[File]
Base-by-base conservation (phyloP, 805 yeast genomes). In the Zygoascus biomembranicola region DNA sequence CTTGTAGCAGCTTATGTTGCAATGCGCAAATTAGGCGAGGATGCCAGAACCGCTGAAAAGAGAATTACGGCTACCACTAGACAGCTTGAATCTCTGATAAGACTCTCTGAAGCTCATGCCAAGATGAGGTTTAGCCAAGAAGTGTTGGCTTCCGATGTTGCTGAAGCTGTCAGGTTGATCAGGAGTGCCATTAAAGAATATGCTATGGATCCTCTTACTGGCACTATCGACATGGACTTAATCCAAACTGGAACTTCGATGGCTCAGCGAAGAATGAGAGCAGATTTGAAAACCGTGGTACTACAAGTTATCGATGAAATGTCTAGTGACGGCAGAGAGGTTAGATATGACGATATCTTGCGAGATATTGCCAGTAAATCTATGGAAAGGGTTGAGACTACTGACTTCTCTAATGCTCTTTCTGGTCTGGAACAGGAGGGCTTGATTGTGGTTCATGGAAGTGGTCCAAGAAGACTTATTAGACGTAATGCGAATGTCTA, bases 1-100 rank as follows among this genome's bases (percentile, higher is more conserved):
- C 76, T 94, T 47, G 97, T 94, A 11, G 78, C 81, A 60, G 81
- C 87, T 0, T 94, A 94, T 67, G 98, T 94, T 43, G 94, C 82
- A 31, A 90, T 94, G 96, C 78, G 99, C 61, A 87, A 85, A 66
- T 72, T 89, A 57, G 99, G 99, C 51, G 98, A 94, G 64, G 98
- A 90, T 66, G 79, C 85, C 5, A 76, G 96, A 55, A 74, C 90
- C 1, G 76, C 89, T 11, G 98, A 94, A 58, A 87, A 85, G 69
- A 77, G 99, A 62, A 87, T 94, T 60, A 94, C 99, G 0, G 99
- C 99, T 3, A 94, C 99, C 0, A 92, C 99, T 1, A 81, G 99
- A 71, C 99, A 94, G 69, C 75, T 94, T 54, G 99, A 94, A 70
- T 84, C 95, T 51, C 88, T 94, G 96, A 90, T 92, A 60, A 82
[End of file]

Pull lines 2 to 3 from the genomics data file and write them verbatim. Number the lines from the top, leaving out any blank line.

- C 76, T 94, T 47, G 97, T 94, A 11, G 78, C 81, A 60, G 81
- C 87, T 0, T 94, A 94, T 67, G 98, T 94, T 43, G 94, C 82